Analysis: Is America Ready for a Gay Inspector Gadget?


Through three animated television series, two live action films, and several spin-off programs, Americans have spent more than three decades getting to know Inspector Gadget, the lovable but clumsy android detective. But in all that time, not once has any portrayal of the famed goofy bionic sleuth indicated that he is a gay man – and with times being as they are, well, maybe America is ready for its first gay Inspector Gadget.

In the original series, Inspector Gadget is assisted on missions by his brilliant niece, Penny, and her dog, Brain, as they attempt to foil the plots of the evil Dr. Claw – but how much could we have learned about the gay experience had we had a deeper insight into Gadget’s sexuality? What does it mean to be a police officer with thousands of devices installed in your body to assist in fighting crime when you also like dudes? These are significant themes that the franchise would have the opportunity to explore, but, as with any big change to a beloved cultural icon, there have been some detractors.

Some have argued that not being gay is an immutable aspect of Gadget’s character, while others are wary of the ramifications on how the readings of his actions change if his sexual orientation is explicitly indicated.

“This would change everything, to put it lightly,” says Dr. Leonard Watson, social and cultural critic and Ph.D in gender and sexuality studies at the University of Virginia.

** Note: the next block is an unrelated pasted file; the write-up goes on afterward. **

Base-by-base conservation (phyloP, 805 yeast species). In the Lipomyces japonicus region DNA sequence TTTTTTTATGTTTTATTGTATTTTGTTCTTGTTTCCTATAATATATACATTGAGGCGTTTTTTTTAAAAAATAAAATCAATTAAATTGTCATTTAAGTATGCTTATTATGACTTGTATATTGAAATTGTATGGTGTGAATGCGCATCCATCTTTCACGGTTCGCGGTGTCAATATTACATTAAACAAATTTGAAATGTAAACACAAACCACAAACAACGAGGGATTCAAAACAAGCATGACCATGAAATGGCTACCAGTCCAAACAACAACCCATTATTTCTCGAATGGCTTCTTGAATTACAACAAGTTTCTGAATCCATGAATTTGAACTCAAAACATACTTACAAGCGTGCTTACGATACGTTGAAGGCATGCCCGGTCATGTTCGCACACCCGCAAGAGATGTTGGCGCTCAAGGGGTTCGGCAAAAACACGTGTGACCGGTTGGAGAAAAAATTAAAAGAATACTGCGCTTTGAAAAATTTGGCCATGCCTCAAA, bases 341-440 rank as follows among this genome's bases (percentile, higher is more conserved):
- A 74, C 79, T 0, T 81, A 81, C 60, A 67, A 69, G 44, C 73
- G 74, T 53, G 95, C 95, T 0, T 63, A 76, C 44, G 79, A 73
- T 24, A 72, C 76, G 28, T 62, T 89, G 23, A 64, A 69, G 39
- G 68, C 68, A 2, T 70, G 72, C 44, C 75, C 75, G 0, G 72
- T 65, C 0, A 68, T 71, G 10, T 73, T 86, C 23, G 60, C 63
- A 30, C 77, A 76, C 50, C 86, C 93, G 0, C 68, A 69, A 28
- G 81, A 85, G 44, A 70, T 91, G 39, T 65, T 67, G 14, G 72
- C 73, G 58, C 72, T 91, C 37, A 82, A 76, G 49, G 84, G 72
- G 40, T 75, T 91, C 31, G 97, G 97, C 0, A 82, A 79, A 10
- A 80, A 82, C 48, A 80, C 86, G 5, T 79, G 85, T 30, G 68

In a straw poll, only 34% of respondents could say they were “ready for/would accept” a gay Inspector Gadget, 26% said they “were not ready/would not accept,” and the remaining 40% asked the pollster to stop waiting for them at their usual bus stop in order to ask them questions.

While it’s clear that Inspector Gadget remains a beloved fictional detective in American culture, it’s undeniable that his relevance is slipping away: only 3% of respondents could name whether they preferred Matthew Broderick’s or French Stewart’s portrayal of everyone’s favorite dim-witted automated gumshoe. The fact of the matter is a gay Inspector Gadget is the cultural moment this franchise – and this country’s culture – needs, now more than ever.

Perhaps the only way for Americans to reconcile what it means to be gay in America and what it means to be a bumbling cyborg detective is to have the actual, everyday experience of seeing a gay person be a bumbling cyborg detective. The future is now, folks – it’s 2018, and perhaps it’s time for us to simply move with the changing tides, and make Inspector Gadget the inept, robotic, gay detective he was always destined to be.

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